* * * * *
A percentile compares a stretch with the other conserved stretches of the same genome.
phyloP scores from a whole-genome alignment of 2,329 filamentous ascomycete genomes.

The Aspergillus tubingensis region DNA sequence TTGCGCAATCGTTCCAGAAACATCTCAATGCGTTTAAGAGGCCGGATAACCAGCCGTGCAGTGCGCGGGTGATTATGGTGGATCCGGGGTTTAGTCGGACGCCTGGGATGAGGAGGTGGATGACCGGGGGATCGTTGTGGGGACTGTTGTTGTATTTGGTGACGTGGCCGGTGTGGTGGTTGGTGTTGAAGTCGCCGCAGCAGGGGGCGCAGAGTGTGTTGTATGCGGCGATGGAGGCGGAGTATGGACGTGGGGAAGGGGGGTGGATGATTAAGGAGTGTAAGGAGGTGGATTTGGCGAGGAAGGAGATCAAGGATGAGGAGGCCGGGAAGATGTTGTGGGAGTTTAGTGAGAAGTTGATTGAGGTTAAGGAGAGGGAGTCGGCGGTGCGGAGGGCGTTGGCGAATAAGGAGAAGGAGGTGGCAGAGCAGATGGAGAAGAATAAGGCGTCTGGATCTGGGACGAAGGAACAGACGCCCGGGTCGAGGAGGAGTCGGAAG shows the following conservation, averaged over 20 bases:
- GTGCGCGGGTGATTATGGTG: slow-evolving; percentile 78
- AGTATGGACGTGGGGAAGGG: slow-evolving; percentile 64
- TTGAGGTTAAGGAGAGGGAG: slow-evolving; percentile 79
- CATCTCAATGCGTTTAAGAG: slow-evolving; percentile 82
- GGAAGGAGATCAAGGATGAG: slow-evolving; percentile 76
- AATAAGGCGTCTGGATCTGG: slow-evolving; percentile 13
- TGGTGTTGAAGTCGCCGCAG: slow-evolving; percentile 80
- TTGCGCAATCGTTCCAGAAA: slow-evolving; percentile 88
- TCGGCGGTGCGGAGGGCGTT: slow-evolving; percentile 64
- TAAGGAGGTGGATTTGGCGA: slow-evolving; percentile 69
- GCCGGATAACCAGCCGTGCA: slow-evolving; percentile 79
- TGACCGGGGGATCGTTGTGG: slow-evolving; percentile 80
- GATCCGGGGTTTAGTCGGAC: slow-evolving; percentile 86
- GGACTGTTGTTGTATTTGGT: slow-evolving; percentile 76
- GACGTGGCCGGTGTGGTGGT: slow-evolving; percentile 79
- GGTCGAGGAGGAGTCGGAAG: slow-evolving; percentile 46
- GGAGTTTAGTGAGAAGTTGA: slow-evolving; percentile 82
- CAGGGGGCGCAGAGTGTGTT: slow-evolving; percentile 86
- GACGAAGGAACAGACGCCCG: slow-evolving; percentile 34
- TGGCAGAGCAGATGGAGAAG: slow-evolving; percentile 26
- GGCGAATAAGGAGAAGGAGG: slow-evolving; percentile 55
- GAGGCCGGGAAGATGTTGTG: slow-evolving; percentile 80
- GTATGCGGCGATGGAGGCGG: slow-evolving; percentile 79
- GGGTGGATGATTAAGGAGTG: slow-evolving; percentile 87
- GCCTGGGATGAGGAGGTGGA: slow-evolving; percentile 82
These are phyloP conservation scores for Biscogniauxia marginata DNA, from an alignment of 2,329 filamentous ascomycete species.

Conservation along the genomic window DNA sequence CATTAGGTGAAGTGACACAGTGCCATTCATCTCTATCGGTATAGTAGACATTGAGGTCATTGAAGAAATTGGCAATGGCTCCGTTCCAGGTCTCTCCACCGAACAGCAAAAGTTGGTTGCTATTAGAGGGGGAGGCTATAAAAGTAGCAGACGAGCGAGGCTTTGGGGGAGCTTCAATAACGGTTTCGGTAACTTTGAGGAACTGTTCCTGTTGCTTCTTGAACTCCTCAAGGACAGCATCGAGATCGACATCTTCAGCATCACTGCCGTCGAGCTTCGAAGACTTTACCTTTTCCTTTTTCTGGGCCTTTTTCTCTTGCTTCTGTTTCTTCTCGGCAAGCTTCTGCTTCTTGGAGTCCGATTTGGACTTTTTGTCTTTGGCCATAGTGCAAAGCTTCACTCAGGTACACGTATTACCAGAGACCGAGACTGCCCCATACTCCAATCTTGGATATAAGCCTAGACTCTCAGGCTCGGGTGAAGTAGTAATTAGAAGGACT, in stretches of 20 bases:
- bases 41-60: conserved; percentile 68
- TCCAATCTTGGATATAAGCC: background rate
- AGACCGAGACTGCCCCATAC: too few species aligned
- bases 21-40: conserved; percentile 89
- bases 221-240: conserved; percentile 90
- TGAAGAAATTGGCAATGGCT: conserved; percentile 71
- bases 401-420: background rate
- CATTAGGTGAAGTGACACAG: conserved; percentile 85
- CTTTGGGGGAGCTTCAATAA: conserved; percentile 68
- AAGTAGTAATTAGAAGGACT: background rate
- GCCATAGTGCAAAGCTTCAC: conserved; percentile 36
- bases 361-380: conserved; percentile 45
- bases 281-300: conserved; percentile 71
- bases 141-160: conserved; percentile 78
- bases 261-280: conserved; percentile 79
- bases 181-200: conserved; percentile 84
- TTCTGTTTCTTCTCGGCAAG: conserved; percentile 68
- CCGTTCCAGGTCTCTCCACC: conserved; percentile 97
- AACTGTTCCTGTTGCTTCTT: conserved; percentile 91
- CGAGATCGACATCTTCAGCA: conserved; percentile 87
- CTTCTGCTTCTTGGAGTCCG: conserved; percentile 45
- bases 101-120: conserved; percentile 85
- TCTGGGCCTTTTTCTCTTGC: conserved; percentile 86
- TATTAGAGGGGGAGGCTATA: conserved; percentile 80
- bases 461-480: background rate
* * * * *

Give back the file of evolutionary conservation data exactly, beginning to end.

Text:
A percentile compares a stretch with the other conserved stretches of the same genome.
phyloP scores from a whole-genome alignment of 2,329 filamentous ascomycete genomes.

The Aspergillus tubingensis region DNA sequence TTGCGCAATCGTTCCAGAAACATCTCAATGCGTTTAAGAGGCCGGATAACCAGCCGTGCAGTGCGCGGGTGATTATGGTGGATCCGGGGTTTAGTCGGACGCCTGGGATGAGGAGGTGGATGACCGGGGGATCGTTGTGGGGACTGTTGTTGTATTTGGTGACGTGGCCGGTGTGGTGGTTGGTGTTGAAGTCGCCGCAGCAGGGGGCGCAGAGTGTGTTGTATGCGGCGATGGAGGCGGAGTATGGACGTGGGGAAGGGGGGTGGATGATTAAGGAGTGTAAGGAGGTGGATTTGGCGAGGAAGGAGATCAAGGATGAGGAGGCCGGGAAGATGTTGTGGGAGTTTAGTGAGAAGTTGATTGAGGTTAAGGAGAGGGAGTCGGCGGTGCGGAGGGCGTTGGCGAATAAGGAGAAGGAGGTGGCAGAGCAGATGGAGAAGAATAAGGCGTCTGGATCTGGGACGAAGGAACAGACGCCCGGGTCGAGGAGGAGTCGGAAG shows the following conservation, averaged over 20 bases:
- GTGCGCGGGTGATTATGGTG: slow-evolving; percentile 78
- AGTATGGACGTGGGGAAGGG: slow-evolving; percentile 64
- TTGAGGTTAAGGAGAGGGAG: slow-evolving; percentile 79
- CATCTCAATGCGTTTAAGAG: slow-evolving; percentile 82
- GGAAGGAGATCAAGGATGAG: slow-evolving; percentile 76
- AATAAGGCGTCTGGATCTGG: slow-evolving; percentile 13
- TGGTGTTGAAGTCGCCGCAG: slow-evolving; percentile 80
- TTGCGCAATCGTTCCAGAAA: slow-evolving; percentile 88
- TCGGCGGTGCGGAGGGCGTT: slow-evolving; percentile 64
- TAAGGAGGTGGATTTGGCGA: slow-evolving; percentile 69
- GCCGGATAACCAGCCGTGCA: slow-evolving; percentile 79
- TGACCGGGGGATCGTTGTGG: slow-evolving; percentile 80
- GATCCGGGGTTTAGTCGGAC: slow-evolving; percentile 86
- GGACTGTTGTTGTATTTGGT: slow-evolving; percentile 76
- GACGTGGCCGGTGTGGTGGT: slow-evolving; percentile 79
- GGTCGAGGAGGAGTCGGAAG: slow-evolving; percentile 46
- GGAGTTTAGTGAGAAGTTGA: slow-evolving; percentile 82
- CAGGGGGCGCAGAGTGTGTT: slow-evolving; percentile 86
- GACGAAGGAACAGACGCCCG: slow-evolving; percentile 34
- TGGCAGAGCAGATGGAGAAG: slow-evolving; percentile 26
- GGCGAATAAGGAGAAGGAGG: slow-evolving; percentile 55
- GAGGCCGGGAAGATGTTGTG: slow-evolving; percentile 80
- GTATGCGGCGATGGAGGCGG: slow-evolving; percentile 79
- GGGTGGATGATTAAGGAGTG: slow-evolving; percentile 87
- GCCTGGGATGAGGAGGTGGA: slow-evolving; percentile 82
These are phyloP conservation scores for Biscogniauxia marginata DNA, from an alignment of 2,329 filamentous ascomycete species.

Conservation along the genomic window DNA sequence CATTAGGTGAAGTGACACAGTGCCATTCATCTCTATCGGTATAGTAGACATTGAGGTCATTGAAGAAATTGGCAATGGCTCCGTTCCAGGTCTCTCCACCGAACAGCAAAAGTTGGTTGCTATTAGAGGGGGAGGCTATAAAAGTAGCAGACGAGCGAGGCTTTGGGGGAGCTTCAATAACGGTTTCGGTAACTTTGAGGAACTGTTCCTGTTGCTTCTTGAACTCCTCAAGGACAGCATCGAGATCGACATCTTCAGCATCACTGCCGTCGAGCTTCGAAGACTTTACCTTTTCCTTTTTCTGGGCCTTTTTCTCTTGCTTCTGTTTCTTCTCGGCAAGCTTCTGCTTCTTGGAGTCCGATTTGGACTTTTTGTCTTTGGCCATAGTGCAAAGCTTCACTCAGGTACACGTATTACCAGAGACCGAGACTGCCCCATACTCCAATCTTGGATATAAGCCTAGACTCTCAGGCTCGGGTGAAGTAGTAATTAGAAGGACT, in stretches of 20 bases:
- bases 41-60: conserved; percentile 68
- TCCAATCTTGGATATAAGCC: background rate
- AGACCGAGACTGCCCCATAC: too few species aligned
- bases 21-40: conserved; percentile 89
- bases 221-240: conserved; percentile 90
- TGAAGAAATTGGCAATGGCT: conserved; percentile 71
- bases 401-420: background rate
- CATTAGGTGAAGTGACACAG: conserved; percentile 85
- CTTTGGGGGAGCTTCAATAA: conserved; percentile 68
- AAGTAGTAATTAGAAGGACT: background rate
- GCCATAGTGCAAAGCTTCAC: conserved; percentile 36
- bases 361-380: conserved; percentile 45
- bases 281-300: conserved; percentile 71
- bases 141-160: conserved; percentile 78
- bases 261-280: conserved; percentile 79
- bases 181-200: conserved; percentile 84
- TTCTGTTTCTTCTCGGCAAG: conserved; percentile 68
- CCGTTCCAGGTCTCTCCACC: conserved; percentile 97
- AACTGTTCCTGTTGCTTCTT: conserved; percentile 91
- CGAGATCGACATCTTCAGCA: conserved; percentile 87
- CTTCTGCTTCTTGGAGTCCG: conserved; percentile 45
- bases 101-120: conserved; percentile 85
- TCTGGGCCTTTTTCTCTTGC: conserved; percentile 86
- TATTAGAGGGGGAGGCTATA: conserved; percentile 80
- bases 461-480: background rate